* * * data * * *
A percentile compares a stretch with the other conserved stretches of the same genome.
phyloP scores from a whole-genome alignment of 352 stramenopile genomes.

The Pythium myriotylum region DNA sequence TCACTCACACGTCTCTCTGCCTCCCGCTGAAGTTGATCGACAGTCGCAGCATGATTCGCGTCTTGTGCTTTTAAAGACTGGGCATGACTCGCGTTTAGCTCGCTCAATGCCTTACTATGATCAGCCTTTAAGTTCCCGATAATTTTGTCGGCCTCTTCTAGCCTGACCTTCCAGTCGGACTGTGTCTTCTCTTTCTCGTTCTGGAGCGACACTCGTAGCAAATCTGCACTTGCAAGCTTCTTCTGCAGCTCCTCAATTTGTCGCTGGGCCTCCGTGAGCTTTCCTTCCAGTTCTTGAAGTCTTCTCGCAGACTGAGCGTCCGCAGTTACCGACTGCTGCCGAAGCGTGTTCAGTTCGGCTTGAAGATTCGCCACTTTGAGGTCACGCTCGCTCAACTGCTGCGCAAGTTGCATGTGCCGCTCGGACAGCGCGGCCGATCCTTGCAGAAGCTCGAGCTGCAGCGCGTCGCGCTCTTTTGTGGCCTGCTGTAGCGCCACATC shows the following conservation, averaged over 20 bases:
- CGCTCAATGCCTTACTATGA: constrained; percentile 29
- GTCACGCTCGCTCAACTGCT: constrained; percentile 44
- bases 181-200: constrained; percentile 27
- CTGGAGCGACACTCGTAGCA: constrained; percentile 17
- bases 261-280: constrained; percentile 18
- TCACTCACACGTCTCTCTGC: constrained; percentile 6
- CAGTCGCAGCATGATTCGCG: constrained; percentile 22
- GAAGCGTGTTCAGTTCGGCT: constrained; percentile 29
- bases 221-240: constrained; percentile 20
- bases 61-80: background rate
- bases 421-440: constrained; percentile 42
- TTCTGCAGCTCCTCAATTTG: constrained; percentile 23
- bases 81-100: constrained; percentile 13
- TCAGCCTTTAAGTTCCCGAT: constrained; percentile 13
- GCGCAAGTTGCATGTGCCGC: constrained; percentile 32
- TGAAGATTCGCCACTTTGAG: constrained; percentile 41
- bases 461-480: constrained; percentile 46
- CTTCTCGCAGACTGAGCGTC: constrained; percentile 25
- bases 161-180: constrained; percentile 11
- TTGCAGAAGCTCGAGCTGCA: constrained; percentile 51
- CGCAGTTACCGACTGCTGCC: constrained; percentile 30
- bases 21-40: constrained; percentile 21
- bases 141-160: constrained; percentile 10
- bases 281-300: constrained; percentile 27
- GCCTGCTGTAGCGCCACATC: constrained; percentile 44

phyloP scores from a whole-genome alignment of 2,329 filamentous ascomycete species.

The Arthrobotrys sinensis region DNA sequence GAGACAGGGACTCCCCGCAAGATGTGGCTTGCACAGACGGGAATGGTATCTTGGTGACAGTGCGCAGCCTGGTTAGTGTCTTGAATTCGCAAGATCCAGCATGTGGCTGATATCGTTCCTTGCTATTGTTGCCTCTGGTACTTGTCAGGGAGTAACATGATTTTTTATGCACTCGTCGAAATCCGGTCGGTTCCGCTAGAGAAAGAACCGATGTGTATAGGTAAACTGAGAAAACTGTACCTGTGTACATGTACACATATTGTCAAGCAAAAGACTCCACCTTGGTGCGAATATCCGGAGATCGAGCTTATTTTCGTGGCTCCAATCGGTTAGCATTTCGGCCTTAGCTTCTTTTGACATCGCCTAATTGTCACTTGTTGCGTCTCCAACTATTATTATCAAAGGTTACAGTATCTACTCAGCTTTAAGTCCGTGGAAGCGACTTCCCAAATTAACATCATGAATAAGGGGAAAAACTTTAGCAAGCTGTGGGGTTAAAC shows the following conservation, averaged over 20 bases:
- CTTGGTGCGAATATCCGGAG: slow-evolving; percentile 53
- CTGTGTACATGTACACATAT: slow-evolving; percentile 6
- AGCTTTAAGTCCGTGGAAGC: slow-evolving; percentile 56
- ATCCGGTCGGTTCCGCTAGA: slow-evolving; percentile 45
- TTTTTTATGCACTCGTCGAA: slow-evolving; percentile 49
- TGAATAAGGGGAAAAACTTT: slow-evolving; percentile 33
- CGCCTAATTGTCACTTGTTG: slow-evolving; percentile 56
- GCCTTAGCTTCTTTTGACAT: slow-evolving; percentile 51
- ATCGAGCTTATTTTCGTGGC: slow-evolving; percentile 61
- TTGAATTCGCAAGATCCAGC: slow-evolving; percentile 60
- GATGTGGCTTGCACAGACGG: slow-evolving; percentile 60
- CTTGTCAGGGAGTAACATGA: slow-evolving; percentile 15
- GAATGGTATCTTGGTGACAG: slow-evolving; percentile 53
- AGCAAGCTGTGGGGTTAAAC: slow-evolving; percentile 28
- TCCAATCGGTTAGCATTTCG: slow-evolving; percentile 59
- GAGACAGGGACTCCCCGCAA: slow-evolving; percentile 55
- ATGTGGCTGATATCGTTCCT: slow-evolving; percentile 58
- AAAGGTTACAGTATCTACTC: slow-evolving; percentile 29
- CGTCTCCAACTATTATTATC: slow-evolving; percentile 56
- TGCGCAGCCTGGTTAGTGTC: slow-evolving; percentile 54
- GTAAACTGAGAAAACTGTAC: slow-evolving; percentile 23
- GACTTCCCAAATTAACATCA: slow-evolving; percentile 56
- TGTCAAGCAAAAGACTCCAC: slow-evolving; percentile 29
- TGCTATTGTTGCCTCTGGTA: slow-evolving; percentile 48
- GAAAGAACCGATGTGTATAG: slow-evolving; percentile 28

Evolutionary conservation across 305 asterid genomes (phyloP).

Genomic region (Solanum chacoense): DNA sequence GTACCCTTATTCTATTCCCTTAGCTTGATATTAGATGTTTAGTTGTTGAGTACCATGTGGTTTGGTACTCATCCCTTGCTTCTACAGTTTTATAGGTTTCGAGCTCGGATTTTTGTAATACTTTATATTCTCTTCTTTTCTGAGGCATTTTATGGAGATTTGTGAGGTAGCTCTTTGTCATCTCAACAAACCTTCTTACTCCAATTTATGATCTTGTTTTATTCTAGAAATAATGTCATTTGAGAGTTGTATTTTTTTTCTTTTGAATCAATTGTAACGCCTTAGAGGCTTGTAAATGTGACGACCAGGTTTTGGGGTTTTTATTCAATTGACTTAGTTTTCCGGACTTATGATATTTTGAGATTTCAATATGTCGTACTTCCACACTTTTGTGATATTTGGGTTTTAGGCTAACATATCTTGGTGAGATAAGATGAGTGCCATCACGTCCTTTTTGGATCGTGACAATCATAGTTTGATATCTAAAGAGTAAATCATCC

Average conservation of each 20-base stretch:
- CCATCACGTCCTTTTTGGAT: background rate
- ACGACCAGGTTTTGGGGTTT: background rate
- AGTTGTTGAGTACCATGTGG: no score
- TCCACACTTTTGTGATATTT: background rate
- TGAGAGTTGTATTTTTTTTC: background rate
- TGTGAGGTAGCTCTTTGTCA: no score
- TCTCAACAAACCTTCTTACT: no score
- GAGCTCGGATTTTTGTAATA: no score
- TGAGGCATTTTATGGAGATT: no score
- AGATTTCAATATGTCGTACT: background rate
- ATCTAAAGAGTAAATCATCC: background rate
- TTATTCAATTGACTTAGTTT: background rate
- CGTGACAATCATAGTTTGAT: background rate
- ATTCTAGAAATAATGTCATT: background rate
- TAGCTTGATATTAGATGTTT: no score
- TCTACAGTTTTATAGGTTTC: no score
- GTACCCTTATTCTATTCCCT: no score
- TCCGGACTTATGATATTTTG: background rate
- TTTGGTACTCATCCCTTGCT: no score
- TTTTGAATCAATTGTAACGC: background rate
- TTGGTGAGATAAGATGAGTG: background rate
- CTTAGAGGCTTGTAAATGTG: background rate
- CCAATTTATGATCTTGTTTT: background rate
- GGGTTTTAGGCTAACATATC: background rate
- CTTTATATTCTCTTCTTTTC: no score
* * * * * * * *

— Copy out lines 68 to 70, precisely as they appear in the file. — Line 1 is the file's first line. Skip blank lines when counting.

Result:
- AGATTTCAATATGTCGTACT: background rate
- ATCTAAAGAGTAAATCATCC: background rate
- TTATTCAATTGACTTAGTTT: background rate